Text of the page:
Three questions on MPC’s decision
- RBI’s hawkish stance, at some cost to growth, may be driven by persisting external volatility
The Reserve Bank of India (RBI)’s Monetary Policy Committee raised the policy rate by 0.5 percentage points on Friday, and issued a statement that was remarkable for its hawkishness. RBI has now increased the policy rate by 1.4 percentage points since May — a pace that is uncharacteristic for a central bank that is usually not in favour of sudden and uncalibrated moves that can spook markets, unsettle investors, and affect growth.
Since RBI left its growth estimate for the year 2022-23 unchanged at 7.2%, and its retail inflation (as measured by the Consumer Price Index) estimate unchanged at 6.7%, it is clear that it sees managing inflation as the bigger challenge at this point — and that it does not expect growth to be affected in any material way by the rate hikes. It is also evident that RBI has decided to play it safe, especially in anticipation of volatility in international energy markets — winter in the northern hemisphere is usually associated with higher energy demand, and there is no sign of the Russia-Ukraine conflict ending. The price of India’s energy basket has come off its peaks, but is still above $100 for a barrel of crude — way above the assumption made in the Union budget.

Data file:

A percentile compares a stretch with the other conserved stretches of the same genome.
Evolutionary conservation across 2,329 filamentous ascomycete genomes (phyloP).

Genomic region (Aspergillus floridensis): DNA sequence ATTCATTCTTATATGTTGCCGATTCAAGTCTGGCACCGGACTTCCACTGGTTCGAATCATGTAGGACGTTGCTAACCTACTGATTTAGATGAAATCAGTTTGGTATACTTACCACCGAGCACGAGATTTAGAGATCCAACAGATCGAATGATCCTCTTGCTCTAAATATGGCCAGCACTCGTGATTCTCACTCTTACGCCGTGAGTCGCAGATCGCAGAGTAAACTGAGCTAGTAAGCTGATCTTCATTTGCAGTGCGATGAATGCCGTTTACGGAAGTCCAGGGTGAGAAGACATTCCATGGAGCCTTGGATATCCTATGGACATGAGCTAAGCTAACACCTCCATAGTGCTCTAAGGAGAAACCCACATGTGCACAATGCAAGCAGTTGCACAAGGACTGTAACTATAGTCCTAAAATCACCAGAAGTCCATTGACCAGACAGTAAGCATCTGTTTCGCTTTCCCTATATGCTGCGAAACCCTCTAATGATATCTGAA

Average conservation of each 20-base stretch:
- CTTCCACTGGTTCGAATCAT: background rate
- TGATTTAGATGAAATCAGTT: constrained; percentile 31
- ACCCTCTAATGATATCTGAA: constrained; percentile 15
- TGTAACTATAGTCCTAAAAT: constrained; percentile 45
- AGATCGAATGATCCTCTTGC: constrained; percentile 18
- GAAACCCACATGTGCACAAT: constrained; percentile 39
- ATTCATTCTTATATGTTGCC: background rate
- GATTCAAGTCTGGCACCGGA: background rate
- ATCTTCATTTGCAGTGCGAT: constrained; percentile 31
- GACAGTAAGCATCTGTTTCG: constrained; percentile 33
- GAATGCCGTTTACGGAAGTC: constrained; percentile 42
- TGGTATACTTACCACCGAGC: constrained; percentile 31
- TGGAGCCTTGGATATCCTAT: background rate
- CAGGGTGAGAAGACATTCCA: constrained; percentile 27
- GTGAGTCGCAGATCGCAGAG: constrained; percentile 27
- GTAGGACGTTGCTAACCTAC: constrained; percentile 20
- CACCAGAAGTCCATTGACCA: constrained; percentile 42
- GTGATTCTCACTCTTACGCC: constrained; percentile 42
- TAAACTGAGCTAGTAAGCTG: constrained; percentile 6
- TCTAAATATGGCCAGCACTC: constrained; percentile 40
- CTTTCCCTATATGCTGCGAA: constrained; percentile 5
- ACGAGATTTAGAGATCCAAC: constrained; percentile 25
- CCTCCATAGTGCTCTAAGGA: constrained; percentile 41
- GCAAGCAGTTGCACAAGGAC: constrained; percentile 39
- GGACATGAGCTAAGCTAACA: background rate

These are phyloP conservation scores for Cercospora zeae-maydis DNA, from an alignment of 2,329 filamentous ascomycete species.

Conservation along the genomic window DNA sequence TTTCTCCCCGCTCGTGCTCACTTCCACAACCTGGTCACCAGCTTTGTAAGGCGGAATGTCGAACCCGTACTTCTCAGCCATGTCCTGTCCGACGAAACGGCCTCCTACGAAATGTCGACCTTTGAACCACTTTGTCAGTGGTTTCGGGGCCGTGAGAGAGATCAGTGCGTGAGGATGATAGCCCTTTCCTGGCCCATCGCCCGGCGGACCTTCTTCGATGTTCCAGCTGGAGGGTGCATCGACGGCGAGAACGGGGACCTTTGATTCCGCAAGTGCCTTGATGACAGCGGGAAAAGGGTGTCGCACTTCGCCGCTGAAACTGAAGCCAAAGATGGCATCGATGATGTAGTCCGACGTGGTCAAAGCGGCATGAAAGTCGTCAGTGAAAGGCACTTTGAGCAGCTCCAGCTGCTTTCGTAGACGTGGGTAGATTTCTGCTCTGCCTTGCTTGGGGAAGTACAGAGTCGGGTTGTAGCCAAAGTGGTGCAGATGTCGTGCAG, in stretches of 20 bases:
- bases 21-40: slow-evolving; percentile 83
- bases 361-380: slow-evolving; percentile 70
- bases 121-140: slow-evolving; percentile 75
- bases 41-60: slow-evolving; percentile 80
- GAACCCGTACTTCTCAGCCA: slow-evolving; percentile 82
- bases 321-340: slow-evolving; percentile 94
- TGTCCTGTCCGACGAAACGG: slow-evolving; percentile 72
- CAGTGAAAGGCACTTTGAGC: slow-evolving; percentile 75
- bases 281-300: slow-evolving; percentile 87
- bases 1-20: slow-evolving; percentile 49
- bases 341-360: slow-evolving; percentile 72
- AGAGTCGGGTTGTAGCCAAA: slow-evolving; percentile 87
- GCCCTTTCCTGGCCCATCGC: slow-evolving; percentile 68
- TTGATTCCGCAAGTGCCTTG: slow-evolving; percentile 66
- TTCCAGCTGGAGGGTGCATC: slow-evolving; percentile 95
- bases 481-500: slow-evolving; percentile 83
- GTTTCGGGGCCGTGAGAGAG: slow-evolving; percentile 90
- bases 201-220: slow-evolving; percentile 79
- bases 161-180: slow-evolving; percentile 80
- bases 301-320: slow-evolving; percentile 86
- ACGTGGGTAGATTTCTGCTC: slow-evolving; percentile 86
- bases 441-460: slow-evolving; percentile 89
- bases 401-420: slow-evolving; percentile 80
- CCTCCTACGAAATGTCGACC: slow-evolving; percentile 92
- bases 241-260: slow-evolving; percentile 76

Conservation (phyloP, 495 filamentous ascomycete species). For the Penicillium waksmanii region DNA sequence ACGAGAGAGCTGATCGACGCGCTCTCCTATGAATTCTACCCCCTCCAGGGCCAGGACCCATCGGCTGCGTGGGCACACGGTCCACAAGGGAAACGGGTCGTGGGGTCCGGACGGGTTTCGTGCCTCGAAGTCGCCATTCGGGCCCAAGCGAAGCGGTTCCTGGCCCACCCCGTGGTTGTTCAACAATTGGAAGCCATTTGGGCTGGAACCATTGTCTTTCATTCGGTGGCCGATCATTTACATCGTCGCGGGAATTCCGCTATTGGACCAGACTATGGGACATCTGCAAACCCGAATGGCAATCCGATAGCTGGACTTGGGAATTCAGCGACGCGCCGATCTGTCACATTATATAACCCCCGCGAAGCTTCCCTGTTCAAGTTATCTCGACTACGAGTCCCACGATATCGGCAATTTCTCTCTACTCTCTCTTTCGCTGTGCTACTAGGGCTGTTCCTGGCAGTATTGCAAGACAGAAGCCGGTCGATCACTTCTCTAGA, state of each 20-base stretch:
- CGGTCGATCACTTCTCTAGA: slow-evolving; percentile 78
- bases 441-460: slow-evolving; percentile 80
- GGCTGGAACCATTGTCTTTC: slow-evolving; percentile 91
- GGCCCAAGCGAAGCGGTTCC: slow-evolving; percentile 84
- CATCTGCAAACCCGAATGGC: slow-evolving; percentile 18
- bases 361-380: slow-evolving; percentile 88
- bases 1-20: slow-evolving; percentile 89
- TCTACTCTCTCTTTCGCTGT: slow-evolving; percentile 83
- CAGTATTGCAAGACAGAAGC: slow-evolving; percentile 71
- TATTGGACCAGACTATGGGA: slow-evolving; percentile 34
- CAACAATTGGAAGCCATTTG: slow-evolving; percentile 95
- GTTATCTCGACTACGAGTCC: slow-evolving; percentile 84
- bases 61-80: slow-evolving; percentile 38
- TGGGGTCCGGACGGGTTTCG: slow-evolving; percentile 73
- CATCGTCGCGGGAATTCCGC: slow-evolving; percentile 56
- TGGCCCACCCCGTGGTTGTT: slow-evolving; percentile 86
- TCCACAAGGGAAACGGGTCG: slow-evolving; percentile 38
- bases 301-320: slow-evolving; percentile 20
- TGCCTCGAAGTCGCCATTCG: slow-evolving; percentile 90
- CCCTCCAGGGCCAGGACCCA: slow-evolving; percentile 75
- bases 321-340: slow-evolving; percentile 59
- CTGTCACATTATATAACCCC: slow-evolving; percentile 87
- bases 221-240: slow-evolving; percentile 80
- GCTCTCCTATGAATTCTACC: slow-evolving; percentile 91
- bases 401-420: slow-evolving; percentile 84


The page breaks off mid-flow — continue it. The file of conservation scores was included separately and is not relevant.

Three questions arise from RBI’s interest rate hike, and the tone of its accompanying statement. One, how much longer will the current rate tightening cycle last? And, by extension, what will the policy rate peak at? All signs indicate that the cycle could last for the rest of this calendar year, although most experts expect the quantum of future rate hikes to be smaller. Experts also predict that the rate could peak anywhere between 5.7% and 6% — the policy rate is currently at 5.4% — which means RBI has actually already effected much of the increase in this cycle. Two, what will the impact of this increase be on growth? After all, the rest of the world is slowing down. Friday’s rate increase takes the policy rate to a level last seen in August 2019, which means that mortgage rates — lenders are always quick to transmit rate hikes — will now rise to pre-pandemic levels. It is likely that this could take a toll on demand, especially from the critical consuming classes, and ahead of the all-too-critical festive season. RBI is sure to have considered all this. Still, given the limitation of interest rate hikes in controlling inflation caused by supply chain disruptions and global price volatility, the lingering third question is whether it has done a little too much?